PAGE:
UAE economy poised for slowdown amid job cuts
Dubai, December 15, 2008
The United Arab Emirates is poised for a more abrupt slowdown in economic growth than its Gulf Arab neighbours, as job cuts batter demand in the property and service industries which had enjoyed a six-year boom.
The economy of the world's fifth-largest oil exporter has surged about 50 percent in real terms since 2004 as rallying crude prices allowed state and private investors to pour billions of dollars into projects to deepen non-oil industries.
But the tide has turned quickly as slumping oil prices and the global financial meltdown put an end to the property boom in the emirate of Dubai, forcing companies to slash thousands of jobs and cancel dramatic expansion projects.
In an economy where expatriates comprise more than 80 percent of the workforce and are only entitled to reside in the country on employment visas, the knock-on effects of redundancies on the real economy could be severe, analysts said.
'Rapid growth in employment has been the key factors driving private consumption upward in recent years but its not going to continue into 2009,' said Simon Williams, a senior economist in Dubai with HSBC.
'The second round effect of job losses are bigger when the workforce is made up of expatriates ... Unless they can find new employment expatriates have no choice but to leave and when they go they take their spending, savings and expertise with them.'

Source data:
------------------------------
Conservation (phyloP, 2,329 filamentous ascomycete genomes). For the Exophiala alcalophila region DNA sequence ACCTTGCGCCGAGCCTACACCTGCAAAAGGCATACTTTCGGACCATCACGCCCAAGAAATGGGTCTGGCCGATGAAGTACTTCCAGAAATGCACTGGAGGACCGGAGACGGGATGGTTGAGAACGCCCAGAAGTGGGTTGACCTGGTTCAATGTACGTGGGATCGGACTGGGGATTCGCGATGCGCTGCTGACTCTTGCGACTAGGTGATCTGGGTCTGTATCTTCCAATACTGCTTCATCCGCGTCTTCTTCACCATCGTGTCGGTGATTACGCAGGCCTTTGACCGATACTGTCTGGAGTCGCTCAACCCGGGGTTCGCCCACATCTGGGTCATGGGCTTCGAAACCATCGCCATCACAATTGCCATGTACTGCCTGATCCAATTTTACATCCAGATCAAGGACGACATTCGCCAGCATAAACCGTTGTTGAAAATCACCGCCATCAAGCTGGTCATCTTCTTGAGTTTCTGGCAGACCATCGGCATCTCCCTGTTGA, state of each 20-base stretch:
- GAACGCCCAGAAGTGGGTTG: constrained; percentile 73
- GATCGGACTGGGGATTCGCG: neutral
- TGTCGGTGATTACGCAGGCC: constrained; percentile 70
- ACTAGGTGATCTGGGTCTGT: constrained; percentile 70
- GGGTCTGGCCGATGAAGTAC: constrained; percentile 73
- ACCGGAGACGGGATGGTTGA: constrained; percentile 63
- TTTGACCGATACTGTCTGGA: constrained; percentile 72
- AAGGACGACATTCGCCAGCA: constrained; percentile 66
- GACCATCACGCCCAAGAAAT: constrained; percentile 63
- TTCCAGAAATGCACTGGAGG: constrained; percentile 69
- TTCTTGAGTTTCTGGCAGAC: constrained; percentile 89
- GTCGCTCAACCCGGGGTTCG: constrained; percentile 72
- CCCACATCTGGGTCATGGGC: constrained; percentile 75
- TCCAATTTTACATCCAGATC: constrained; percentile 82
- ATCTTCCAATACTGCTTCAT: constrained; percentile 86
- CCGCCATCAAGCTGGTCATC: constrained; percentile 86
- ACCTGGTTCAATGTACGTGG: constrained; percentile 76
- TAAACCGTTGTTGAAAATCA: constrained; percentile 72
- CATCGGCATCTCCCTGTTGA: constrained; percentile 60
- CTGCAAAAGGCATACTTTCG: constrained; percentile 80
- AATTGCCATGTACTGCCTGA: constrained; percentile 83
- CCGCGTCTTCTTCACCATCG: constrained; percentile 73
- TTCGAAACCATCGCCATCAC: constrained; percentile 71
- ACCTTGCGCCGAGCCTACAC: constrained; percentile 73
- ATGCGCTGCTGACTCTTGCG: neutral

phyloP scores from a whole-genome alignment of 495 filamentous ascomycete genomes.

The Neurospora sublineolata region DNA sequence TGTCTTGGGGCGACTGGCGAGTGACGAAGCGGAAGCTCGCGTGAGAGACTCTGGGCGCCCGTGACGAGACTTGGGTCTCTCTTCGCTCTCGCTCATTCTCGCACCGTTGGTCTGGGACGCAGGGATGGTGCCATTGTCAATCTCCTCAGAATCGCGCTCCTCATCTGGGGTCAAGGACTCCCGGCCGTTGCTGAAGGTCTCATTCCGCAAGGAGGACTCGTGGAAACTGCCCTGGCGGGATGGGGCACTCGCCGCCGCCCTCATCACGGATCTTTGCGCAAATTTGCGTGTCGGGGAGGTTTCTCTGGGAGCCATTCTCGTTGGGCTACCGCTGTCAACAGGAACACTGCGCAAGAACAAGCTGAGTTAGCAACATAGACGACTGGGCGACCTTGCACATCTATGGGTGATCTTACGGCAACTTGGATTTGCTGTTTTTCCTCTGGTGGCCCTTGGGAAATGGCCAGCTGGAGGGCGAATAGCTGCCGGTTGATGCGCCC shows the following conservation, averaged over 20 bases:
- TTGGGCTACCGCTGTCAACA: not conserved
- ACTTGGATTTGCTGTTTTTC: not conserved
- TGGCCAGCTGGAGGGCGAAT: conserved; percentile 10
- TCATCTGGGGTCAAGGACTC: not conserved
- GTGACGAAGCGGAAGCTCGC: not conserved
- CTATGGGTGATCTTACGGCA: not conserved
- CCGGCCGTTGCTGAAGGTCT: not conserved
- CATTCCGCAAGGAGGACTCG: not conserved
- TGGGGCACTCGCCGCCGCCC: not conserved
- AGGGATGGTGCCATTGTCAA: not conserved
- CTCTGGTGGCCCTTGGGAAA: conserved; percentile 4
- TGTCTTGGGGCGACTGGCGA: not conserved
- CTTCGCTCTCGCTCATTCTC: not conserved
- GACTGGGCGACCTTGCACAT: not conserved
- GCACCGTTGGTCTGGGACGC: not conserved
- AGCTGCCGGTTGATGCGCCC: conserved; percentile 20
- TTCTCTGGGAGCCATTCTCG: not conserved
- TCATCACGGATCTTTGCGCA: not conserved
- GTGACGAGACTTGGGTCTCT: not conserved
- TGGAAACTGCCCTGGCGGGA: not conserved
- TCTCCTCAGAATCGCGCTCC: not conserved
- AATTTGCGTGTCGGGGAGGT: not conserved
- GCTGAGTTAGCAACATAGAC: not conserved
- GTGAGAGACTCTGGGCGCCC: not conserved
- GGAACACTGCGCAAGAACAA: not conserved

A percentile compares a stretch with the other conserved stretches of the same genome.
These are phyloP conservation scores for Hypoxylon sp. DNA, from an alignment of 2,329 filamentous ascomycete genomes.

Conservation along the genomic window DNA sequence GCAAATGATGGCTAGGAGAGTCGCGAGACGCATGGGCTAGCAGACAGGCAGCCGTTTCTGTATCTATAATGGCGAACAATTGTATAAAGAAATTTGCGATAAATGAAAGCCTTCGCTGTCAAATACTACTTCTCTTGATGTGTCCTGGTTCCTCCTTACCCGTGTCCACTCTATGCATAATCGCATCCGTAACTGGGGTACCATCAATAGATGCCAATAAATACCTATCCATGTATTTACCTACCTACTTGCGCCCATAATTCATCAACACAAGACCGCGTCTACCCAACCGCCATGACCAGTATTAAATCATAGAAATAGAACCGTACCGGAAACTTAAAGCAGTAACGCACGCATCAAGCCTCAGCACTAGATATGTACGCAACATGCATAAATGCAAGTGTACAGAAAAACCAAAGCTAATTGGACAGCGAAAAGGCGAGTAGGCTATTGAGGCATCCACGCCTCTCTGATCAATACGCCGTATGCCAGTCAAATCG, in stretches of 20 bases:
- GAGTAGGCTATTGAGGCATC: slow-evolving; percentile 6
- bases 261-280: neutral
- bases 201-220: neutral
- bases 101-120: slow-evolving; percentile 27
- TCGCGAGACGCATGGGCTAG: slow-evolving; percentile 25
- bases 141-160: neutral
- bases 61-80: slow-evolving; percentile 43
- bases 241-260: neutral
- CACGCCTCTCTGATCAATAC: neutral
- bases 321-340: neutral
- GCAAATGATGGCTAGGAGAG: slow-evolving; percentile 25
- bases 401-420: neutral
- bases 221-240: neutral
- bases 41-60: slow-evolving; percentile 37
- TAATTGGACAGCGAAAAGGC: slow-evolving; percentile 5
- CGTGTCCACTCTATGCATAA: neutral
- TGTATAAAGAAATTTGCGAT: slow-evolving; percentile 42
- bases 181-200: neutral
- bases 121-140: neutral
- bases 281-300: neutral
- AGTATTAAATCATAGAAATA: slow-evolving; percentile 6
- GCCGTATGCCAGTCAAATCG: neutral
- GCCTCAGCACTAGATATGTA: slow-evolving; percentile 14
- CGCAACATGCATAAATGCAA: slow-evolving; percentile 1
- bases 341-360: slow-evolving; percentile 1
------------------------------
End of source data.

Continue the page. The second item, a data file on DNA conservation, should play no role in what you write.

Economists are forecasting a sharp downturn in Gulf economic growth next year as OPEC slashes output to buttress oil prices that have fallen more than $100 a barrel since July.
But the drop in growth in the UAE, a federation of seven emirates led by Abu Dhabi, will be more pronounced as non-oil sectors that account for more than half of gross domestic product (GDP) gets hammered by a downturn in consumer demand.
Analysts in a Reuters survey this month said Dubai property prices would fall 28 percent from a peak earlier this year, while some Dubai retailers said last month sales had fallen 20 percent, even as the world's biggest mall opened its doors.
'Oil price declines have historically had a bigger impact on the UAE,' said Caroline Grady, regional economist at Deutsche Bank, which expects UAE economic growth to slow to just 1.6 percent in 2009.
'The non-oil sector could drop severely because the spillover from the liquidity situation is bigger in the UAE than it is in Saudi Arabia because the services industry is more tied to oil money.'
Non-oil sector growth could fall to 2 percent next year from 7.5 percent this year, she said.
But economists have stopped short of predicting a recession in the UAE because they expect the government will use a massive cushion of oil revenue surpluses to keep the economy moving.
Demand for property in Abu Dhabi, meanwhile, is expected to continue outpacing supply for at least two more years -- while property developers in the UAE capital have said they are not slowing down expansion plans or cutting staff.
'The government has the ammunition to pick up the slack on the economy to avoid recession,' said Marios Maratheftis, regional head of research at Standard Chartered Bank, which expects the UAE's GDP growth in 2009 to slow to 2.7 percent.
Job cuts are likely to continue centring on Dubai, where a frenzy of lavish property, tourism and retail projects pushed the tiny desert city into the global spotlight, attracting streams of expatriates to jobs offering tax-free salaries.
At the height of the boom in 2007 Dubai's ruler set a real GDP growth target of 11 percent per year to 2015, by which time the emirate should have created 900,000 new jobs.
Such grandiose plans have screeched to a halt as Dubai firms freeze hiring and slash staff. State-owned Nakheel, developer of the emirate's landmark artificial islands shaped like palm trees, cut 500 jobs l